Today in Focus podcast: The election fallout: what happens now

Guardian deputy opinion editor Sonia Sodha looks atwhat happens nextfor the Conservatives and the Labor party now Boris Johnson has won an – seat majority. And: Samanth Subramanian on the hidden cost of the home delivery revolution.

Today in Focus************ The election fallout

Sorry your browser does not support audio. – but you can download here and listen / / – 71389 – 936290 TIFfallout.mp3

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Lunchtime read: How to be hopeful after grief

After losing eight people she loved deeply in a decade, the author of Three Women, Lisa Taddeo, was feeling hopeless. Hypochondria took over her life: every dot or bump or tremor or throat pain or bone ache or eyelid flutter or numbness or dizziness she felt spelled doom. But then came a surprising respitefrom her fear of illness.


Ben Stokes was named the BBC Sports Personality of the Yearas the annual awards ceremony in Aberdeen celebrated a strong year of sporting achievement. The broadcast, however, wasn’t to everyone’s liking, with Simon Burnton arguing thatsome presenters who thought the occasion itself was sport’s top highlightdetracted from the viewing experience. After watching the Gunners lose heavily to Manchester City,Freddie Ljungberg urged the Arsenal hierarchy to make a decision sooner rather than laterover the identity of the club’s next permanent manager. Duncan Ferguson has made an impact as Everton’s interim boss, but hisstirring triumphalism could be difficult to sustainagainst less pliant sides than Manchester United. In boxing, Tyson Fury has split with his trainer , Ben Davison, less than two months before his rematch with Deontay Wilder. And finally in darts, women’s world championMikuru Suzuki came close to making history at the PDC World Darts Championshipas she nearly ousted James Richardson.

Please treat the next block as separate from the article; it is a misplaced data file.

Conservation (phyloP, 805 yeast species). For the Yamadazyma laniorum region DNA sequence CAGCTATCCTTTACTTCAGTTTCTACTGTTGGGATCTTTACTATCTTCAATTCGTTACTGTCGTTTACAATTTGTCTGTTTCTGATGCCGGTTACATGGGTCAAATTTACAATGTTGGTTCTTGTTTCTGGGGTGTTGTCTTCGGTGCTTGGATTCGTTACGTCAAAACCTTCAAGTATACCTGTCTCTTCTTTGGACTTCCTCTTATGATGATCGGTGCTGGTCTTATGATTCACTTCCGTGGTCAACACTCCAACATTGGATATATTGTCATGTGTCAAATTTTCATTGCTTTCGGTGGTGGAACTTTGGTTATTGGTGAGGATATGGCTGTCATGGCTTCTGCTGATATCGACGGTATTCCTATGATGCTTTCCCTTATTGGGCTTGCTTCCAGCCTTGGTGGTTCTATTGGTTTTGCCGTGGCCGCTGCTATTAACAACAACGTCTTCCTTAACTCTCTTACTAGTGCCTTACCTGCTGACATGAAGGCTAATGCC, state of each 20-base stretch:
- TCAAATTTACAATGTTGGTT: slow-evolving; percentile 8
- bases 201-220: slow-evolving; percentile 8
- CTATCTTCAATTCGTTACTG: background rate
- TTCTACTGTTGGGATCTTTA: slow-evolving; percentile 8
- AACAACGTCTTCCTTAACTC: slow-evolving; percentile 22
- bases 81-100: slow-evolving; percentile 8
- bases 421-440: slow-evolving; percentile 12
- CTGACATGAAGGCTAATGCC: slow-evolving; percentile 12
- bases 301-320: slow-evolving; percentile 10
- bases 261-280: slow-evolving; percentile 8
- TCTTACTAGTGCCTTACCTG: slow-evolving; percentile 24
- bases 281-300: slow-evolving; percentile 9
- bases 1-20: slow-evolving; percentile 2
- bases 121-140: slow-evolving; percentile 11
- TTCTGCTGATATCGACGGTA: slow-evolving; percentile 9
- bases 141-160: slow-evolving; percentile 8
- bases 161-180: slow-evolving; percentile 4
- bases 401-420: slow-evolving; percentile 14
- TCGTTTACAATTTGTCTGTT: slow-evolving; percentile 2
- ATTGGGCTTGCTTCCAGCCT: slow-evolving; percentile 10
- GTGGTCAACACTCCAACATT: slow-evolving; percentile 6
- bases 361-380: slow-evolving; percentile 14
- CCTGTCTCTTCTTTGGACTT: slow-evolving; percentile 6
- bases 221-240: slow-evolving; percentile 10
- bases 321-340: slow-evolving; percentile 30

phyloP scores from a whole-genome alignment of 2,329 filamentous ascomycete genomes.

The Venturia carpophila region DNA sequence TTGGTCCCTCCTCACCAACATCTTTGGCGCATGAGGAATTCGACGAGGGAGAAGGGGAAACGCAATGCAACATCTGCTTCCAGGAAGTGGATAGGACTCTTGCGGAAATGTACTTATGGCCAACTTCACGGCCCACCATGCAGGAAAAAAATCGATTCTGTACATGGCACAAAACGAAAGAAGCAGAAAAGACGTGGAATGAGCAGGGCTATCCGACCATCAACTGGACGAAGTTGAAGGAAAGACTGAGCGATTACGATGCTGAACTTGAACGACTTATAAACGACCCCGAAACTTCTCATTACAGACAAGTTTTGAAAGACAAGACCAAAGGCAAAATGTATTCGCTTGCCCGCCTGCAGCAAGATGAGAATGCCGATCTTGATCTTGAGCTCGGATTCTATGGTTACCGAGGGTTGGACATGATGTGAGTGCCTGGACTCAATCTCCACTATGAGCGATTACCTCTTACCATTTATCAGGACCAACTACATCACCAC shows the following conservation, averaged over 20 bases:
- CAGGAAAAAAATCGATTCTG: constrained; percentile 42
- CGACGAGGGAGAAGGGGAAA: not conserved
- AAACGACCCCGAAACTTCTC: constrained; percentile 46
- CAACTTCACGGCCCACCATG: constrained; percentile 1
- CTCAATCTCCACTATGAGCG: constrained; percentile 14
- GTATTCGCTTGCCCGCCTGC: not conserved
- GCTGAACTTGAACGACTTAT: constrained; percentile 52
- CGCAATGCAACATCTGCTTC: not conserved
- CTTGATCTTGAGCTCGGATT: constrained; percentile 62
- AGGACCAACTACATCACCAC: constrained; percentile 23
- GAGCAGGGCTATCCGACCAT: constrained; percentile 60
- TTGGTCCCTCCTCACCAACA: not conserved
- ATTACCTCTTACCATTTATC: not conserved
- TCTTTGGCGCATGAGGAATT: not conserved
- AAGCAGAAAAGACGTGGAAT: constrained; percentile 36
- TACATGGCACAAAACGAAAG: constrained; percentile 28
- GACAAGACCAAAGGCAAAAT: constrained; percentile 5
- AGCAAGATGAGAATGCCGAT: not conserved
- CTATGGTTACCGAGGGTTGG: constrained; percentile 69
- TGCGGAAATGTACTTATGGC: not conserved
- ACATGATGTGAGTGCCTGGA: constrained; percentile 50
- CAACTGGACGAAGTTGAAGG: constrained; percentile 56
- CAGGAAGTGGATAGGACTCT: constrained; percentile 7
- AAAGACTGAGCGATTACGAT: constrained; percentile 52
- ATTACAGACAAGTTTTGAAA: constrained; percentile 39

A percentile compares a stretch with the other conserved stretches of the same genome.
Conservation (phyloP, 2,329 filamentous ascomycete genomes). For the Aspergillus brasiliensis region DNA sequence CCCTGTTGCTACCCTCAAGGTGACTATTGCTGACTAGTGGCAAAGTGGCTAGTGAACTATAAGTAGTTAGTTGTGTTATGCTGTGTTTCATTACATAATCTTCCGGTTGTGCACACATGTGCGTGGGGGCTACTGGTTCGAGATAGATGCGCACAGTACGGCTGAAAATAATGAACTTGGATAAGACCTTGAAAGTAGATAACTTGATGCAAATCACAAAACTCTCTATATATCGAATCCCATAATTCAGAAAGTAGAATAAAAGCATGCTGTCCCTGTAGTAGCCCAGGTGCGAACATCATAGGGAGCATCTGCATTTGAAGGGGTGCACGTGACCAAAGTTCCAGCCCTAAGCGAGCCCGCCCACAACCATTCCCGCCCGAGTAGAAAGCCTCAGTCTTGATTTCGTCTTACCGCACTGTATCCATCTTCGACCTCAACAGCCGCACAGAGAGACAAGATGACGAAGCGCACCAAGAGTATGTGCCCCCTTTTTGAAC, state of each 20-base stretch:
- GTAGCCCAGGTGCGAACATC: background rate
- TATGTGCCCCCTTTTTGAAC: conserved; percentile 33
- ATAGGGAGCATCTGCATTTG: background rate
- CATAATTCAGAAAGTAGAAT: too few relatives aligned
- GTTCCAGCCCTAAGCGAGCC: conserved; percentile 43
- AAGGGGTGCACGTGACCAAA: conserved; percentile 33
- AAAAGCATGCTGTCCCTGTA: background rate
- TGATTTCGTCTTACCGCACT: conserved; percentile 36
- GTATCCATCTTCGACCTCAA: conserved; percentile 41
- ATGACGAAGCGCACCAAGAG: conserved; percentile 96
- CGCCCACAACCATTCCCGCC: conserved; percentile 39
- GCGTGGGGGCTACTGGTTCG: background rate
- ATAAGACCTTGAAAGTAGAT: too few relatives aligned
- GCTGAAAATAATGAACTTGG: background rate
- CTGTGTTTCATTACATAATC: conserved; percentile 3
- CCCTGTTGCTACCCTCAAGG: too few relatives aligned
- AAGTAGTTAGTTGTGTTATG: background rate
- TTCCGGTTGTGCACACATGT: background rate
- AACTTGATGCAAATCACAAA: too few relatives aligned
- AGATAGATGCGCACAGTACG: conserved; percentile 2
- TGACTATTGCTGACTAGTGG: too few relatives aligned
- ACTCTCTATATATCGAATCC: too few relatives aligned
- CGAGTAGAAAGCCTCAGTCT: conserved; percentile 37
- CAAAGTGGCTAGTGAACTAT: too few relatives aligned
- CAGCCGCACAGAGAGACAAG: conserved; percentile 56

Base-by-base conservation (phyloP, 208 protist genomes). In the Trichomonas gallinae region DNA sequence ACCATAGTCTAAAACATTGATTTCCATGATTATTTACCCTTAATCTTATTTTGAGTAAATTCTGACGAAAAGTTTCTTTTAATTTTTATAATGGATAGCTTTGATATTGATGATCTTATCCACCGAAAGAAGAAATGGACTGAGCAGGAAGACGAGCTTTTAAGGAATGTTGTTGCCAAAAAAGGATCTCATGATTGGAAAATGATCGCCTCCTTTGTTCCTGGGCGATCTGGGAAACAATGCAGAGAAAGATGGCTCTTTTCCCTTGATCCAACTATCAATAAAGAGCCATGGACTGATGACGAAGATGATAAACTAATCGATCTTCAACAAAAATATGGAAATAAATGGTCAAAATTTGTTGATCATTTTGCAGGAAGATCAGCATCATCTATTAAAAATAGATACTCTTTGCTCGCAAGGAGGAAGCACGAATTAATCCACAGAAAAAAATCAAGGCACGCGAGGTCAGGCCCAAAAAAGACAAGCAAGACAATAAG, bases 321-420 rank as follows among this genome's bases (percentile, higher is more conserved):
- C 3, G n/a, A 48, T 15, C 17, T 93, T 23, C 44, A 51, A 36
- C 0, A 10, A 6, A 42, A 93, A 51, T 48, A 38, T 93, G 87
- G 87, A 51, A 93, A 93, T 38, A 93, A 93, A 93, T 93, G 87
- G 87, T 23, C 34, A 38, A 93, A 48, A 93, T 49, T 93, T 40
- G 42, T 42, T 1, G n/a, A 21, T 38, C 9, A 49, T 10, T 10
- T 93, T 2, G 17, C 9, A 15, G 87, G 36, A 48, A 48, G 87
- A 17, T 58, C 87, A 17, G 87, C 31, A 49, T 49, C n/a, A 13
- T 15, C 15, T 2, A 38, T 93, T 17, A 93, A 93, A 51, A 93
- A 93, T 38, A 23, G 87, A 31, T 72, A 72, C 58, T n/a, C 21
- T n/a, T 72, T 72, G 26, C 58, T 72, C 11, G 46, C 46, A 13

All eyes will be on the business and economic measures being rolled out by the new government in the Queen’s speech this week. With new Tory MPs smashing through Labour’s so-called “red wall”, the Conservatives will need to turn on the spending taps in the north now, says the Guardian’s Larry Elliot.

Internationally, the “phase one”US-China trade deal will nearly double US exportsto China over the next two years and is “totally done” despite the need for translation and revisions to its text, Washington’s trade representative Robert Lighthizer said yesterday.

The pound is stronger off the back of the election, buying € 1. 880 and $ 1. 339.

The papers

Many of the papers feature a large picture of Ben Stokes, who won Sports Personality of the Year last night.

The fallout from the election continues to lead many papers ’coverage today. Focusing on the future of the Labor party is the

Daily Telegraph,saying: “Labor war as ‘stupid’ voters get the blame”, theGuardianreports: “Rivals poised as battle for Labor’s future begins”, and thei’slead is: “Labor MPs attack Corbyn as battle for the party’s future begins.” Whereas other papers focus on what the prime minister will do next, includingthe Mail: “Blueprint for Boris’s Britain”, theTimes:“Johnson to take aim at MoD over wasted cash ”, and the Express:“ Boris war with BBC over TV license fees. ”

The FTreports: “UN talks on climate change break up in stalemate ”,

the Mirrorhas a story about an NHS worker donating a kidney to a toddler she did not know: “Gift of life from NHS superhero” and

the Sunreports on a jewelery theft: “Tamara’s £ m jewels gone in mins. ”